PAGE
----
How does Emil Johansson plan a winning slopestyle run?
After taking victory in a wind-affected slopestyle final at Crankworx Innsbruck, Emil Johansson explains what it takes to score big in such challenging conditions.
It’s rare that a slopestyle run goes 100 percent to plan, even for the world’s best riders. At a Crankworx event, the riders face not only a huge course with a variety of features, but they also have to deal with outside factors like rain, wind and their own nerves. So with all those different components to keep in mind, how do the riders actually pre-plan a run?
Watch Emil Johansson's winning Crankworx Innsbruck 2020 run:
Emil Johansson's Crankworx Innsbruck 2020 winning run
Emil, congrats on your win! Break it down for us, how do you plan your competition runs?
Thank you, I’m so happy to walk away with the win today.
I have a similar process when it comes to each competition, something that has developed over time. I guess it comes down to experience. I have a specific run in mind pretty early on in the week, but I also make sure I have a couple of different options for each feature. At the end of the day, it's the run as a whole that counts and if I do one trick higher up on the course, I can’t do it again further down.
I have a specific run in mind pretty early on in the week
Having multiple tricks planned is a good way to keep my options open and factor in things like wind and rain. I can choose tricks that work with whatever conditions we’re facing on the day.
For example, when it comes to wind, it's easier to do certain tricks, like a 360, because it isn’t as affected by the wind as, say, straight tricks. It feels like you’re playing Russian roulette with the wind when you drop in at the top – you never know what kind of wind gusts are going to hit you mid-run. And during difficult weather conditions, I quite often change my plan mid-way down a competition run. Today, at Innsbruck, the wind was really affecting me and I landed a lot of my tricks far from perfect, so I had to change things up pretty quickly. But it all happens subconsciously, I just go onto auto-pilot and continue down the course.
The rain is also a huge factor to keep in mind, as a wet course runs a lot slower than a dry one. You need to plan for tricks that carry more speed out of certain features that roll slower than others.
During difficult weather conditions, I quite often change my plan mid-way down a competition run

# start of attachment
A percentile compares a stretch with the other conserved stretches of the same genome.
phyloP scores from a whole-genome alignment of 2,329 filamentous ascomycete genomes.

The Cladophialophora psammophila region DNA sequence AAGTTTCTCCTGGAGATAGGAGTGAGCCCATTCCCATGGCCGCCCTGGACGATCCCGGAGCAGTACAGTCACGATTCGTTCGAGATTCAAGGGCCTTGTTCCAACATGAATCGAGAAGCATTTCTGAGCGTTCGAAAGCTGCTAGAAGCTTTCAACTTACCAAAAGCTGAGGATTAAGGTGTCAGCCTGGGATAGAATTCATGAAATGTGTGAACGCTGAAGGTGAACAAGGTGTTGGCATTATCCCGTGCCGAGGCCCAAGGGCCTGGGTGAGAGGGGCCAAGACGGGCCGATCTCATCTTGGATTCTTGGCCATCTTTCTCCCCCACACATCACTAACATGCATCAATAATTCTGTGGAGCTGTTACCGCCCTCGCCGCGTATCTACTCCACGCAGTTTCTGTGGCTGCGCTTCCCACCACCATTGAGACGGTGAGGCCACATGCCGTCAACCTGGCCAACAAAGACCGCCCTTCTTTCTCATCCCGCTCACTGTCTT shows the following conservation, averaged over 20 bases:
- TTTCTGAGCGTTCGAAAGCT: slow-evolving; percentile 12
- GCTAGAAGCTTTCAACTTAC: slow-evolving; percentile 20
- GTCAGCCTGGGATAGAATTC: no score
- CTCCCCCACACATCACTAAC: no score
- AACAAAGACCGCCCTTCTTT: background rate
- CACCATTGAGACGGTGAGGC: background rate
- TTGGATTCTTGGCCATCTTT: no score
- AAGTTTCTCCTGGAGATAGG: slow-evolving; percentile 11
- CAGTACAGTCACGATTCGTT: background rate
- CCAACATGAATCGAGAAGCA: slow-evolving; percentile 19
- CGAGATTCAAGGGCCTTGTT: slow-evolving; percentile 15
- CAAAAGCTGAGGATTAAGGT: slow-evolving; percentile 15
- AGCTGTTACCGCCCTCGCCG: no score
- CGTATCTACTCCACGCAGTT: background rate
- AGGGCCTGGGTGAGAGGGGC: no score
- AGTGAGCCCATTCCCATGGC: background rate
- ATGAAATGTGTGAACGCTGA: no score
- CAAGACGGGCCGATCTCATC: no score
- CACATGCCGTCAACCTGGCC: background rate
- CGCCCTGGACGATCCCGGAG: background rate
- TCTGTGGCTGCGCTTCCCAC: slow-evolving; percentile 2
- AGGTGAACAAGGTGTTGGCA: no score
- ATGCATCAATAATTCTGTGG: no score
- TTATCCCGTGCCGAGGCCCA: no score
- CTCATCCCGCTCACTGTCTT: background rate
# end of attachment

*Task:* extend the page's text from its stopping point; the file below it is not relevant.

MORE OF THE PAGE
Of course, it's very important to have a good variety of tricks in your run. Making sure to have both flips and spins, opposites and normal. On a day like today, when the wind is going crazy, it’s about accepting that you’re not going to try for your dream run, but instead be smart and make little, but important, changes. Play your cards right.
For example, in 2019 I did a 360 off the start drop here in Innsbruck, but then this year I decided to do a back flip instead as it both adds more variety to my run – I don’t tend to do many flips in my runs – and helps me carry more speed into the next feature.
Watch his 2019 Crankworx Innsbruck run below:
Emil Johansson's best run – Innsbruck
When do you 'give up' on a run?
Me? Never! No, but honestly it would take a huge error from my part to give up on a run. Here in Innsbruck, I wasn’t even close at landing the run that I wanted, but I never thought of giving it up. I landed a few tricks wonky, had to pedal between features and had a huge case. I actually came down bleeding as I cased the landing so hard that I hit my chin piece on my hand. But giving up? No way. As long as I’m on my bike there are points to be had.
Today I scored 94 and, I mean, that's good, but if I'd stomped my landings and not pedalled between features I could have gotten a better result. But at the end of the day, none of riders can help that the course is running slow or that the wind is howling, so it’s just to hold on and make it down.
How do you decide which tricks you’re going to do where?
It really depends on what the course looks like and also what kind of feeling you get from each feature. Generally, I try to have a rough plan, or map, to guide me and I also keep in mind what kind of tricks would score high. I know my level of riding and what I'm capable of, so I just try and do the best that I can on that day.
Some features, like step-downs and boner logs, are more technical to do big trick combinations off and will probably score higher, so that's worth keeping in mind. Choosing what tricks to bring out and which ones to save for another day is also something to consider. I have some stuff in my trick bag that I haven’t taken out yet.
I don’t believe in forcing tricks on specific features
I don’t believe in forcing tricks on specific features. It might not be a hard feature, but for some reason, a certain trick just doesn’t work on it. It might feel hard or 'off' and it could be a million reasons why: the course is rolling slow there, you need more speed from another feature or you need more height out of the take-off. Don’t dwell on it, just choose another trick and move on, because you’re probably not going to get more points doing it anyway.
What was your favourite trick from your winning run in Innsbruck?
A few things actually. I really like the 360 Windshield Wiper I did mid-way down, but I’m also stoked on the front flip combination (front flip bar to no hander) I did. I've never done that in a competition before.
I think I'm just really stoked on my whole run. Well, apart from the wind, as things got a little too sketchy...